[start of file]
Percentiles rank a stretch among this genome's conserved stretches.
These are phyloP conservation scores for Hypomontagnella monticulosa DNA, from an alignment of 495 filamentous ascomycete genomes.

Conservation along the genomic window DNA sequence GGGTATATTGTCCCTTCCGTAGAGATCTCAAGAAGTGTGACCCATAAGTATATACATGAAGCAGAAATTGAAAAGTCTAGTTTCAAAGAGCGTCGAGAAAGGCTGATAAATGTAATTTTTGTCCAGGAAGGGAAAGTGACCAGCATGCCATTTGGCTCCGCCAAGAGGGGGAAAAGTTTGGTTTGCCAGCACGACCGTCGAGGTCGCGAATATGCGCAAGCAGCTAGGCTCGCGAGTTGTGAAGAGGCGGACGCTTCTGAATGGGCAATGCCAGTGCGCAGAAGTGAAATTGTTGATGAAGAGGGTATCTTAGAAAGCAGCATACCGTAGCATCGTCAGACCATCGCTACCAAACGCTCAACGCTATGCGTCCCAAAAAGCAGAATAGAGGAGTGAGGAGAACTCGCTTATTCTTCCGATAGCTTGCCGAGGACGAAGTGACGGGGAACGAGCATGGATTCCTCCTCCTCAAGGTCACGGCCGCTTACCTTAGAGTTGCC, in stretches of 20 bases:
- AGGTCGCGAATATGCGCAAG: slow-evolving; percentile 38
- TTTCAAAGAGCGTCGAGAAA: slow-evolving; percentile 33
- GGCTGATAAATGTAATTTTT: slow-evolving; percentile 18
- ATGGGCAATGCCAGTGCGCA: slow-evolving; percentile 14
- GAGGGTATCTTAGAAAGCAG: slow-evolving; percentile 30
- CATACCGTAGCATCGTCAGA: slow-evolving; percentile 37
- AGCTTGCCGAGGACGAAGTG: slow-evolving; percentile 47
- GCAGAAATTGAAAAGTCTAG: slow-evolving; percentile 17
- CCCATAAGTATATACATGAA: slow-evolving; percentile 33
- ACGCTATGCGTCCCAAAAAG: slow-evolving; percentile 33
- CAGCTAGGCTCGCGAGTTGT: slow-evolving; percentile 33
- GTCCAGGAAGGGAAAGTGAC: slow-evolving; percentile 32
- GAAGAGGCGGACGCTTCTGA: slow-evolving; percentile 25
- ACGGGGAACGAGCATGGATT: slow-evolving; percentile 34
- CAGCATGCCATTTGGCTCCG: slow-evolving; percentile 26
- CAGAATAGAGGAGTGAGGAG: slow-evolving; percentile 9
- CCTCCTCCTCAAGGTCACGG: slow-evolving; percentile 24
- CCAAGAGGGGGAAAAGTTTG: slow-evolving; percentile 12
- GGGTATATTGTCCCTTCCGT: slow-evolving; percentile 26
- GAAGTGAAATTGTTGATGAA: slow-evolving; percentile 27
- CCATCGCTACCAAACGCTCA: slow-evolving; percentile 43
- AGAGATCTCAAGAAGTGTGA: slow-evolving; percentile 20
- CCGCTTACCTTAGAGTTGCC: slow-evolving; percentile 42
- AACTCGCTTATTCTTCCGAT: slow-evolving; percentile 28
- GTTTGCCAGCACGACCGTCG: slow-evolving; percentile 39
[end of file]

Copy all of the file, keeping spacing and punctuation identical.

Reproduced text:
Percentiles rank a stretch among this genome's conserved stretches.
These are phyloP conservation scores for Hypomontagnella monticulosa DNA, from an alignment of 495 filamentous ascomycete genomes.

Conservation along the genomic window DNA sequence GGGTATATTGTCCCTTCCGTAGAGATCTCAAGAAGTGTGACCCATAAGTATATACATGAAGCAGAAATTGAAAAGTCTAGTTTCAAAGAGCGTCGAGAAAGGCTGATAAATGTAATTTTTGTCCAGGAAGGGAAAGTGACCAGCATGCCATTTGGCTCCGCCAAGAGGGGGAAAAGTTTGGTTTGCCAGCACGACCGTCGAGGTCGCGAATATGCGCAAGCAGCTAGGCTCGCGAGTTGTGAAGAGGCGGACGCTTCTGAATGGGCAATGCCAGTGCGCAGAAGTGAAATTGTTGATGAAGAGGGTATCTTAGAAAGCAGCATACCGTAGCATCGTCAGACCATCGCTACCAAACGCTCAACGCTATGCGTCCCAAAAAGCAGAATAGAGGAGTGAGGAGAACTCGCTTATTCTTCCGATAGCTTGCCGAGGACGAAGTGACGGGGAACGAGCATGGATTCCTCCTCCTCAAGGTCACGGCCGCTTACCTTAGAGTTGCC, in stretches of 20 bases:
- AGGTCGCGAATATGCGCAAG: slow-evolving; percentile 38
- TTTCAAAGAGCGTCGAGAAA: slow-evolving; percentile 33
- GGCTGATAAATGTAATTTTT: slow-evolving; percentile 18
- ATGGGCAATGCCAGTGCGCA: slow-evolving; percentile 14
- GAGGGTATCTTAGAAAGCAG: slow-evolving; percentile 30
- CATACCGTAGCATCGTCAGA: slow-evolving; percentile 37
- AGCTTGCCGAGGACGAAGTG: slow-evolving; percentile 47
- GCAGAAATTGAAAAGTCTAG: slow-evolving; percentile 17
- CCCATAAGTATATACATGAA: slow-evolving; percentile 33
- ACGCTATGCGTCCCAAAAAG: slow-evolving; percentile 33
- CAGCTAGGCTCGCGAGTTGT: slow-evolving; percentile 33
- GTCCAGGAAGGGAAAGTGAC: slow-evolving; percentile 32
- GAAGAGGCGGACGCTTCTGA: slow-evolving; percentile 25
- ACGGGGAACGAGCATGGATT: slow-evolving; percentile 34
- CAGCATGCCATTTGGCTCCG: slow-evolving; percentile 26
- CAGAATAGAGGAGTGAGGAG: slow-evolving; percentile 9
- CCTCCTCCTCAAGGTCACGG: slow-evolving; percentile 24
- CCAAGAGGGGGAAAAGTTTG: slow-evolving; percentile 12
- GGGTATATTGTCCCTTCCGT: slow-evolving; percentile 26
- GAAGTGAAATTGTTGATGAA: slow-evolving; percentile 27
- CCATCGCTACCAAACGCTCA: slow-evolving; percentile 43
- AGAGATCTCAAGAAGTGTGA: slow-evolving; percentile 20
- CCGCTTACCTTAGAGTTGCC: slow-evolving; percentile 42
- AACTCGCTTATTCTTCCGAT: slow-evolving; percentile 28
- GTTTGCCAGCACGACCGTCG: slow-evolving; percentile 39